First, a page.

Are you looking to change something? Maybe you want to change curriculum, change your programming, launch a new strategy, or stop doing something your ministry has done for a long time. Whatever course you want to chart, you can probably count on it not being easy. It’s hard to be a leader without leading change. […]
Are you looking to change something? Maybe you want to change curriculum, change your programming, launch a new strategy, or stop doing something your ministry has done for a long time. Whatever course you want to chart, you can probably count on it not being easy.
It’s hard to be a leader without leading change. In fact, without change, manager or maintainer might be a better descriptor of our job. A big reason we are leaders is because we want to see change.
Status quo is not okay with us.
If you want to chart a new course in your ministry, then you’re thinking about leading significant change. If this were something that only impacted you it would be easy, right? The challenge comes when we need others to buy into the vision with us and help make it a reality. This is where a former President’s definition of leadership is probably fitting:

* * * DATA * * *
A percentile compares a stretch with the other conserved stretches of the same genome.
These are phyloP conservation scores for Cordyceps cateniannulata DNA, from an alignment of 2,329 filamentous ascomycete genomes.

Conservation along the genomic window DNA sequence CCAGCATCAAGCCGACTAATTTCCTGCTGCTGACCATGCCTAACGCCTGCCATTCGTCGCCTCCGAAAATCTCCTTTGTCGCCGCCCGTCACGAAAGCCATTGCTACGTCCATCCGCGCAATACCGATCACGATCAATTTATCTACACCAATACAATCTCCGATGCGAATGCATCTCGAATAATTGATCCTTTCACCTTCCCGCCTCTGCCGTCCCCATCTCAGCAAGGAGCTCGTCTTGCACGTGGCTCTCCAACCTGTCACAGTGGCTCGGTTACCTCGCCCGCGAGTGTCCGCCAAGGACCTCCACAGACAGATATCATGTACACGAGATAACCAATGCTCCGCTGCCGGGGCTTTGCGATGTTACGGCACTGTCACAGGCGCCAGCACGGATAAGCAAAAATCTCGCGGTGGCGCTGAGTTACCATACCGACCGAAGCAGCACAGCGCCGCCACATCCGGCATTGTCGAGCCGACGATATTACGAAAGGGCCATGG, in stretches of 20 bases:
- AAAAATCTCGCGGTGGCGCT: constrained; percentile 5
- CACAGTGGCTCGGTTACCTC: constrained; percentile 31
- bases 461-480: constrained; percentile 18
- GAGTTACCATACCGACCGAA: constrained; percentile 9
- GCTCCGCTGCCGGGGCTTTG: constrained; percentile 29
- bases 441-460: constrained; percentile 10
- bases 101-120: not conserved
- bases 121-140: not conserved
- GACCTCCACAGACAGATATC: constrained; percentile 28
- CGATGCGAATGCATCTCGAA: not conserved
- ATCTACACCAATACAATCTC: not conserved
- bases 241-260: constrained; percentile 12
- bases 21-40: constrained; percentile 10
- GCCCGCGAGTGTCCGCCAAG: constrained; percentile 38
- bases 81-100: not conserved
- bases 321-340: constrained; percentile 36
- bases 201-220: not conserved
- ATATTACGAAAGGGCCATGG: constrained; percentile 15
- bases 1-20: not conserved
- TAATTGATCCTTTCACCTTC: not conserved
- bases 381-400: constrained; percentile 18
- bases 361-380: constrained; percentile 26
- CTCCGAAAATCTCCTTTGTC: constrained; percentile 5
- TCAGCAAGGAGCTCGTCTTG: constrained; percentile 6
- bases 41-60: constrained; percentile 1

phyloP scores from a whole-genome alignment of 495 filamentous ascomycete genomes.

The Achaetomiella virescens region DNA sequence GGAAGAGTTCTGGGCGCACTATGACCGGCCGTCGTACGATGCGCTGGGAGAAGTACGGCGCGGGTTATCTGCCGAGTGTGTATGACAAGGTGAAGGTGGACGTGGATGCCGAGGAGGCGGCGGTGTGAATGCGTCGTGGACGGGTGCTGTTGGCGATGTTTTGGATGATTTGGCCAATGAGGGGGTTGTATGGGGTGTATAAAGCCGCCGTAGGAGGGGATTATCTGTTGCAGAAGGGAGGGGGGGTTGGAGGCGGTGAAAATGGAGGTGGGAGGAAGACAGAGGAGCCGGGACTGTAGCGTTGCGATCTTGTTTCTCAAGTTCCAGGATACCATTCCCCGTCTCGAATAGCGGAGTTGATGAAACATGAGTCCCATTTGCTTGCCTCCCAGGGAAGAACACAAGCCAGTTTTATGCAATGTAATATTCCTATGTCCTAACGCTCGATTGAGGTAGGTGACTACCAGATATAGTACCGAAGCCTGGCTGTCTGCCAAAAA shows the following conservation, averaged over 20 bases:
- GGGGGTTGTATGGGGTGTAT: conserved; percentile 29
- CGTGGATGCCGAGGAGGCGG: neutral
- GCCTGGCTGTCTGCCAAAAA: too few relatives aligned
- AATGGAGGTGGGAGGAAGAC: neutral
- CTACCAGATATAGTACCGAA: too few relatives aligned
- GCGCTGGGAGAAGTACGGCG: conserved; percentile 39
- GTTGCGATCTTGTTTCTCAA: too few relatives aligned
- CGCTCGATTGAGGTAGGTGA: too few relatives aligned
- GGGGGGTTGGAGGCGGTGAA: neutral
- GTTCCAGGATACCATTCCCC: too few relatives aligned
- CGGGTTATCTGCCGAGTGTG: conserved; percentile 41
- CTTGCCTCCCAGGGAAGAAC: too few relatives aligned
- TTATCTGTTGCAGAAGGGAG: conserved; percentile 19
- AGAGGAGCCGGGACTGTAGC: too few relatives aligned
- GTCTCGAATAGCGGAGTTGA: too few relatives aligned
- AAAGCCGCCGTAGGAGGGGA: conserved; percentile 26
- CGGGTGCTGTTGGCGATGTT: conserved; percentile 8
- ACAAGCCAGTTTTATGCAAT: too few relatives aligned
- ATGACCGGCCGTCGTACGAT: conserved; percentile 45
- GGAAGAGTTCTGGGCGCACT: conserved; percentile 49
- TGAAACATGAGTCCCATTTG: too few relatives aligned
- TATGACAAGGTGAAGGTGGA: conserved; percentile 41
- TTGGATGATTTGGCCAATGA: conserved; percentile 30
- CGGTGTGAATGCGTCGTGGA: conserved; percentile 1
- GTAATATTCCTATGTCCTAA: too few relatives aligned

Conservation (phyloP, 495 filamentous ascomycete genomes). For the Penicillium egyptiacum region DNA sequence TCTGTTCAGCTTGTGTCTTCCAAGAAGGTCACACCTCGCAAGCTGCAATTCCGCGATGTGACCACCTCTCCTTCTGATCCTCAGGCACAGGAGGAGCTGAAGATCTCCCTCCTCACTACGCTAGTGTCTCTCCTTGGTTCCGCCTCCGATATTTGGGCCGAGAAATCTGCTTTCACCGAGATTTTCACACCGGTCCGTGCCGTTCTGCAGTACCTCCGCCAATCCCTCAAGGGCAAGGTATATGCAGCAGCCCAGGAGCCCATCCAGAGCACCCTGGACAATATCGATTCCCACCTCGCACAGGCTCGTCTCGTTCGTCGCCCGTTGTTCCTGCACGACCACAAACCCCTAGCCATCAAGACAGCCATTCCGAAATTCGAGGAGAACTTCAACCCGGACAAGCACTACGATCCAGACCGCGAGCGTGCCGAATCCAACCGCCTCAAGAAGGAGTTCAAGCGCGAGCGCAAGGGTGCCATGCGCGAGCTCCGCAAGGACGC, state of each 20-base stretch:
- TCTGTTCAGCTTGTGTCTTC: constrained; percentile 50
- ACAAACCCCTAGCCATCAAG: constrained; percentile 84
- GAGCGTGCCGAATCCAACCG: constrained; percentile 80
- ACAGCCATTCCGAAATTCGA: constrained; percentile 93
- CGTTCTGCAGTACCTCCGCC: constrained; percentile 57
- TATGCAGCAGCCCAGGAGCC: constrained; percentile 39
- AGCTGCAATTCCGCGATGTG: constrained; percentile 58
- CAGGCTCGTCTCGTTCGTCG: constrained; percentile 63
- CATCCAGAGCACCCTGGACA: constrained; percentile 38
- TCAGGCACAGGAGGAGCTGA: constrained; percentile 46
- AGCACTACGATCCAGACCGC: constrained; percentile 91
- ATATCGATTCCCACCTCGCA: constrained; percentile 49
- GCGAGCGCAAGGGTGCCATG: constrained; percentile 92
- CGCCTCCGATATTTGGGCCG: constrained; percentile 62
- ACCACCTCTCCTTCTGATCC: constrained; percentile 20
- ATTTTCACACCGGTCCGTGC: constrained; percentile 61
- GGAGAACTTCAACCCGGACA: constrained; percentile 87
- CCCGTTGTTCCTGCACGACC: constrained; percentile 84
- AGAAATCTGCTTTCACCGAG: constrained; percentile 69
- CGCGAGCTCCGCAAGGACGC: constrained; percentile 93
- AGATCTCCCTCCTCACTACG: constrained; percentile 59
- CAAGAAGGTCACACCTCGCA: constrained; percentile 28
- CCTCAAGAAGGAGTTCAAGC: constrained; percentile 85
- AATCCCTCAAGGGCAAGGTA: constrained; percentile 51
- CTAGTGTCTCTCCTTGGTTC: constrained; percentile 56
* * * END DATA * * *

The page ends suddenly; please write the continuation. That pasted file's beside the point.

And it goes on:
“Leadership is the art of getting someone else to do something you want done because he wants to do it.” – Dwight D. Eisenhower
We’re not talking about the movie Inception here. We don’t want people to buy into our vision because we somehow trick them into it. However, most people are not naturally looking to change things and take a new approach. As leaders, we see what could be and our job is to help everyone understand why it should be. Once that happens, we can band together and make it happen.
If you want to chart a new course in your ministry, I hope this will be helpful to you. Before you set out to chart a new course, you want to surround it with prayer and unity. You want to pray to hear from God and ask for his guidance. You want to make sure the course you’re charting is completely in line with the mission of your church.
With that, you’re ready to get started.
If we want to chart a new course in the literal sense, we would need some important things to make it happen. We would need a destination, a map, and a plan for how to get there. The same is true when charting a new course in our ministry. It starts with vision. Vision is like the destination on the map. It’s a clear picture of where we want to be.
It’s a picture of what it will look like when the new curriculum is completely implemented. It’s an image of what the new strategy will be for partnering with parents. It’s a detailed description of how the ministry will work when we have the new volunteer structure in place. Another way to think about vision is the combination of these three things: